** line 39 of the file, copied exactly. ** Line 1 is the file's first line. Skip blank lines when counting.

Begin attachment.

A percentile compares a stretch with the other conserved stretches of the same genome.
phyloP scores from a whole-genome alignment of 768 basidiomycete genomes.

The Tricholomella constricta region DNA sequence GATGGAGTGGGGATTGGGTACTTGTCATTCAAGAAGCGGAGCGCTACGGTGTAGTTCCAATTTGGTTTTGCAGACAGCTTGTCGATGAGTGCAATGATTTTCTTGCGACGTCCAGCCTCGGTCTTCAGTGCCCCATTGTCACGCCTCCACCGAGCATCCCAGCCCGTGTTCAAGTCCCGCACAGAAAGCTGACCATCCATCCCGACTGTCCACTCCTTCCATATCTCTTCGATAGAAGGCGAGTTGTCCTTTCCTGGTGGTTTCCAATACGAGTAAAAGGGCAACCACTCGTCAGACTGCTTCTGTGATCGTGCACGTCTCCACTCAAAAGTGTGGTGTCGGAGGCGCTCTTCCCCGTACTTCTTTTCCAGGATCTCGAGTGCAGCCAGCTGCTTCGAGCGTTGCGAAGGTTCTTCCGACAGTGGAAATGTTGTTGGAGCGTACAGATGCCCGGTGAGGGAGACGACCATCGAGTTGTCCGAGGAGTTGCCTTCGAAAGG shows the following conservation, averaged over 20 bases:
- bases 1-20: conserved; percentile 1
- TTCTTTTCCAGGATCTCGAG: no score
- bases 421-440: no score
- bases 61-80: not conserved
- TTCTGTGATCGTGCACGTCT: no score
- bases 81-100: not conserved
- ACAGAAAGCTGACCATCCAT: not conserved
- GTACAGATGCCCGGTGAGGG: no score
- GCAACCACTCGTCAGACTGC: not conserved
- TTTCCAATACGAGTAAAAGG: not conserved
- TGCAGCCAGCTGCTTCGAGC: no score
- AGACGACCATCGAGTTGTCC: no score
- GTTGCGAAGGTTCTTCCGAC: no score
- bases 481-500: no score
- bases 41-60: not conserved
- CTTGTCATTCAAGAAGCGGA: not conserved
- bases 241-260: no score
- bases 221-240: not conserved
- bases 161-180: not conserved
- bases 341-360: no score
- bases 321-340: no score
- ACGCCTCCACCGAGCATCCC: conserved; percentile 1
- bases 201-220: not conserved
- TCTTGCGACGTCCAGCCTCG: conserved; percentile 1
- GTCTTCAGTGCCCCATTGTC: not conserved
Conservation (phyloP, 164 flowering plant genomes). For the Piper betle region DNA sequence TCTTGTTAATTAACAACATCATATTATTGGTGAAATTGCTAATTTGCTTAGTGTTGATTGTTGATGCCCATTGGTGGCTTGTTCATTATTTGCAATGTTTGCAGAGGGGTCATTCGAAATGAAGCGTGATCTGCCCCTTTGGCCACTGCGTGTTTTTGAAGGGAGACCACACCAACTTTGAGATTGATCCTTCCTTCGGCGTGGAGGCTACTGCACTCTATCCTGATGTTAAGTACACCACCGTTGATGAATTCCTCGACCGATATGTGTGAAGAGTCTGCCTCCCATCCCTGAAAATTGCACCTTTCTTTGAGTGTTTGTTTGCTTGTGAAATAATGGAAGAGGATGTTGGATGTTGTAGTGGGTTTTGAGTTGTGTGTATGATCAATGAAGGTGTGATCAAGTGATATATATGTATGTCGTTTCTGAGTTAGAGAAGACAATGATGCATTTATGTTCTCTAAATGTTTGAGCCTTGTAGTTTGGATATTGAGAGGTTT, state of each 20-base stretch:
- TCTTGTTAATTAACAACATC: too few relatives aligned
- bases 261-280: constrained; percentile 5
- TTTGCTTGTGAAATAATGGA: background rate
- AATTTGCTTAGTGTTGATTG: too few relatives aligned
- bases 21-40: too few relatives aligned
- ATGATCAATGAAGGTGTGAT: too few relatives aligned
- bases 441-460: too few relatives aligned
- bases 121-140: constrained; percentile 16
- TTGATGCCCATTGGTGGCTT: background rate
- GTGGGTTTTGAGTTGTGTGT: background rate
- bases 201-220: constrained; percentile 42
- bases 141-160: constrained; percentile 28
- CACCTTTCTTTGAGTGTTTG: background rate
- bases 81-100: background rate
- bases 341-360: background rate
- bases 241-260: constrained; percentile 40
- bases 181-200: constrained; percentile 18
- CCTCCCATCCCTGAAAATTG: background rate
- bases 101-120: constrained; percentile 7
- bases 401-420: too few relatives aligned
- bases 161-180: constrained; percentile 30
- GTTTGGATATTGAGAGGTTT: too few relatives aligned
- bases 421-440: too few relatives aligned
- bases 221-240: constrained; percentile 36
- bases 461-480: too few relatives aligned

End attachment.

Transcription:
- GTGGGTTTTGAGTTGTGTGT: background rate